Who’s going to pay for deposit insurance?

By Felix Salmon
June 16, 2010
Tim Fernholz has the details on the new FDIC deposit-insurance cap: it looks like the temporary $250,000 limit is not only going to be made permanent, but will also be made retroactive, to cover uninsured depositors in IndyMac. And then there's this:

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Tim Fernholz has the details on the new FDIC deposit-insurance cap: it looks like the temporary $250,000 limit is not only going to be made permanent, but will also be made retroactive, to cover uninsured depositors in IndyMac. And then there’s this:

The $100,000 cap hadn’t been increased since 1980, and only in 2006 was it indexed to inflation; one compromise in this measure will keep the cap at $250,000 until it would have risen above that level under the inflation index.

I’m not sure what this means, since $100,000 in 1980 dollars is actually slightly more than $250,000 in today’s dollars.

In any case, what we haven’t seen yet is any indication of how the banks are going to reimburse the FDIC for all the money it’s spent to date and will spend in future bailing out depositors. Chances are this process is going to take decades — and giving the banks all that extra time to come up with the money is a substantial back-door bailout in its own right. It’s not like we’re asking them to borrow the money at market rates, give it to the FDIC, and then pay interest to their creditors: the difference between that and what we’re going to end up with constitutes a multi-billion-dollar subsidy from the taxpayer to the banks.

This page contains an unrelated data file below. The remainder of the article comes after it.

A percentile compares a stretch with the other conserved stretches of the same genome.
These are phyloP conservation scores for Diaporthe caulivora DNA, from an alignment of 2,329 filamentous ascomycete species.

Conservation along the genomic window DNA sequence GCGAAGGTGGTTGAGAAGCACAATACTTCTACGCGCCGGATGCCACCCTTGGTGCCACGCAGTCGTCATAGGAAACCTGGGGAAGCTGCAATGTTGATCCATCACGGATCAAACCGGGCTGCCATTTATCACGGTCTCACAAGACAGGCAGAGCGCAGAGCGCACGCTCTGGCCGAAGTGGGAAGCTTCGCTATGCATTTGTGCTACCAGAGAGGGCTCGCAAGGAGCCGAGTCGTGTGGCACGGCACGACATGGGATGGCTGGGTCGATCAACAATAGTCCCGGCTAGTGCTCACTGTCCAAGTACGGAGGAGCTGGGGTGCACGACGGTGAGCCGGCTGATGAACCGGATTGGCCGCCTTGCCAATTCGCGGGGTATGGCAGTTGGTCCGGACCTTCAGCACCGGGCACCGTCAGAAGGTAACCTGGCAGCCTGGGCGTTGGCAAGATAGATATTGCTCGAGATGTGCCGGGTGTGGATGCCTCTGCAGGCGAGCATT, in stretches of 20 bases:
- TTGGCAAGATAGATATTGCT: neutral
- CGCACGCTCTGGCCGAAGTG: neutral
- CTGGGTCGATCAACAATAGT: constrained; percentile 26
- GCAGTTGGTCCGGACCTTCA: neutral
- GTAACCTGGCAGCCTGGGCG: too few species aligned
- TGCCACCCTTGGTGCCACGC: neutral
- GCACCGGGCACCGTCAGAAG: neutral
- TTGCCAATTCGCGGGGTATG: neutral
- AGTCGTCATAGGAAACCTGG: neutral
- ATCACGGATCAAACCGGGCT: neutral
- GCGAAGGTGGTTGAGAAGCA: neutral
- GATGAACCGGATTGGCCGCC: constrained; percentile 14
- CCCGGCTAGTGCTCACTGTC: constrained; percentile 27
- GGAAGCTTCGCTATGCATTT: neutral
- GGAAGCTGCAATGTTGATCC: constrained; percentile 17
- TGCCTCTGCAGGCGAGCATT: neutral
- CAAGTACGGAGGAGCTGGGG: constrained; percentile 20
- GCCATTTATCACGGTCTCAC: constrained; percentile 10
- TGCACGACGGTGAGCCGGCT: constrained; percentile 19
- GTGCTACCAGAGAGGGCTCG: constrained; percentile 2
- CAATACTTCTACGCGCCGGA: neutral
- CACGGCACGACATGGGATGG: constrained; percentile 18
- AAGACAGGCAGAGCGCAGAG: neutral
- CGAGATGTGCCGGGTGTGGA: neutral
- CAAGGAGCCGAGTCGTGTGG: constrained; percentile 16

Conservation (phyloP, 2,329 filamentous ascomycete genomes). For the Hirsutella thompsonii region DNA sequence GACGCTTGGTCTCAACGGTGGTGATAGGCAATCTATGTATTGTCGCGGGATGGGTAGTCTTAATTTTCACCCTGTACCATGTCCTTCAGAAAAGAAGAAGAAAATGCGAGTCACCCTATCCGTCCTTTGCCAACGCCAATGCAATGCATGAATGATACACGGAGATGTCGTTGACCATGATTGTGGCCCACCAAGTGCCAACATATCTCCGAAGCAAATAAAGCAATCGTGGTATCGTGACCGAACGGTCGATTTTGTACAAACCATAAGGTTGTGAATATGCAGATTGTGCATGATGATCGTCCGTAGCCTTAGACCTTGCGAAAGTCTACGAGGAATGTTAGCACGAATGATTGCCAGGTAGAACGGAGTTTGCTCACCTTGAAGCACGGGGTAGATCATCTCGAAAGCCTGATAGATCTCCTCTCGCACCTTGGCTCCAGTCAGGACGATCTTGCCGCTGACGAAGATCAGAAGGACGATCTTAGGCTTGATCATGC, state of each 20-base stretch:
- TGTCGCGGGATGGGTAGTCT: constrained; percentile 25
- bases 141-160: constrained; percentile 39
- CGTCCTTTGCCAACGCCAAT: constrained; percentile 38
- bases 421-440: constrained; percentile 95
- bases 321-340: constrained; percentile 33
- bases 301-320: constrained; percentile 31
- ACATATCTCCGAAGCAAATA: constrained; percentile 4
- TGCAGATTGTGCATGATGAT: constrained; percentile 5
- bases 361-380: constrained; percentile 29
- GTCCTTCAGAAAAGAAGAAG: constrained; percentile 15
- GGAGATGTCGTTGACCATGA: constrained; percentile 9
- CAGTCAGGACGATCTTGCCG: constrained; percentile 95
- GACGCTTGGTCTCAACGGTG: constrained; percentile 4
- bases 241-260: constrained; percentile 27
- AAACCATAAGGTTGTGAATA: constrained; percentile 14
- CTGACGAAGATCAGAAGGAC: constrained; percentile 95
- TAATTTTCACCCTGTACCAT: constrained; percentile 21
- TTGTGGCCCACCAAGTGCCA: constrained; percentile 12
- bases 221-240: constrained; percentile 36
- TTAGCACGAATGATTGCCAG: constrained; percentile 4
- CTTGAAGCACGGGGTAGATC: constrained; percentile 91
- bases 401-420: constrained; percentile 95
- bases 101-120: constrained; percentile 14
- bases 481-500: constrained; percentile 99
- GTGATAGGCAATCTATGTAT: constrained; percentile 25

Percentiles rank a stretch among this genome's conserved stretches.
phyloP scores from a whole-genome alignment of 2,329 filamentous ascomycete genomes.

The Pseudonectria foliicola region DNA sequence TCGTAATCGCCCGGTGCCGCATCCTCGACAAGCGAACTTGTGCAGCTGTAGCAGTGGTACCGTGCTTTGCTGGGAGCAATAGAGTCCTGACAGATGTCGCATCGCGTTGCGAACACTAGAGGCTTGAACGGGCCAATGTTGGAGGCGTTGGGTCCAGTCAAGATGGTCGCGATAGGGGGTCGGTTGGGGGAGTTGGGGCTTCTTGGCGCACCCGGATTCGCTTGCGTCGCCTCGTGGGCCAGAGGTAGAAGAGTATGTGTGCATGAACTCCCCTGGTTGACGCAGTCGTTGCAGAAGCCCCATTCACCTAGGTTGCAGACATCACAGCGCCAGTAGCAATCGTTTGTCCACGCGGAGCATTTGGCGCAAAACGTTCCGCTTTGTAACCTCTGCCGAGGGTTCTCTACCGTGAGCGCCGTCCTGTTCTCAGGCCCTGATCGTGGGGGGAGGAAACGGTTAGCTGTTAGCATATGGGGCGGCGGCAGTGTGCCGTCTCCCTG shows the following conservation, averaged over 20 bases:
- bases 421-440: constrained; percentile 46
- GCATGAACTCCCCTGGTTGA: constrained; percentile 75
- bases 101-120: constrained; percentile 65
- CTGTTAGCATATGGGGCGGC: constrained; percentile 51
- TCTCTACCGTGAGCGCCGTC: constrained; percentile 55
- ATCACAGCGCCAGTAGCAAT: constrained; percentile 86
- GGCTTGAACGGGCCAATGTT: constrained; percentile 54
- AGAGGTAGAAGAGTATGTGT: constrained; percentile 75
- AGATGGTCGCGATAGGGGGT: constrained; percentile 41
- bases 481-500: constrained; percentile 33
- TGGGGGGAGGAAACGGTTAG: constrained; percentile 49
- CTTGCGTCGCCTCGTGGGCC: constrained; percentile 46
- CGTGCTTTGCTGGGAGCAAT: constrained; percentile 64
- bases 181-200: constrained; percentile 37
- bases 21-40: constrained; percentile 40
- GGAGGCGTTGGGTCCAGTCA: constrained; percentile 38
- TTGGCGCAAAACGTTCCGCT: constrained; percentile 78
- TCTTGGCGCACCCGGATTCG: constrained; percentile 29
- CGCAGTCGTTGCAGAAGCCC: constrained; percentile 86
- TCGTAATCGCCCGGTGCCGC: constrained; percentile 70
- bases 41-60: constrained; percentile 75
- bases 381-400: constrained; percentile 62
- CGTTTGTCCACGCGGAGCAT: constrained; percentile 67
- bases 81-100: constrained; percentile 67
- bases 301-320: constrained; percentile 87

And, of course, if there’s another major crisis in the next couple of decades, the FDIC fund might at this rate never get replenished.

I don’t have a problem with deposit insurance: it helps to ensure a stable banking system, and that’s a good thing. But it doesn’t come free, and I want to see a lot more detail on how it’s going to be paid for. Let’s make sure it’s the banks doing the paying, not the taxpayer.

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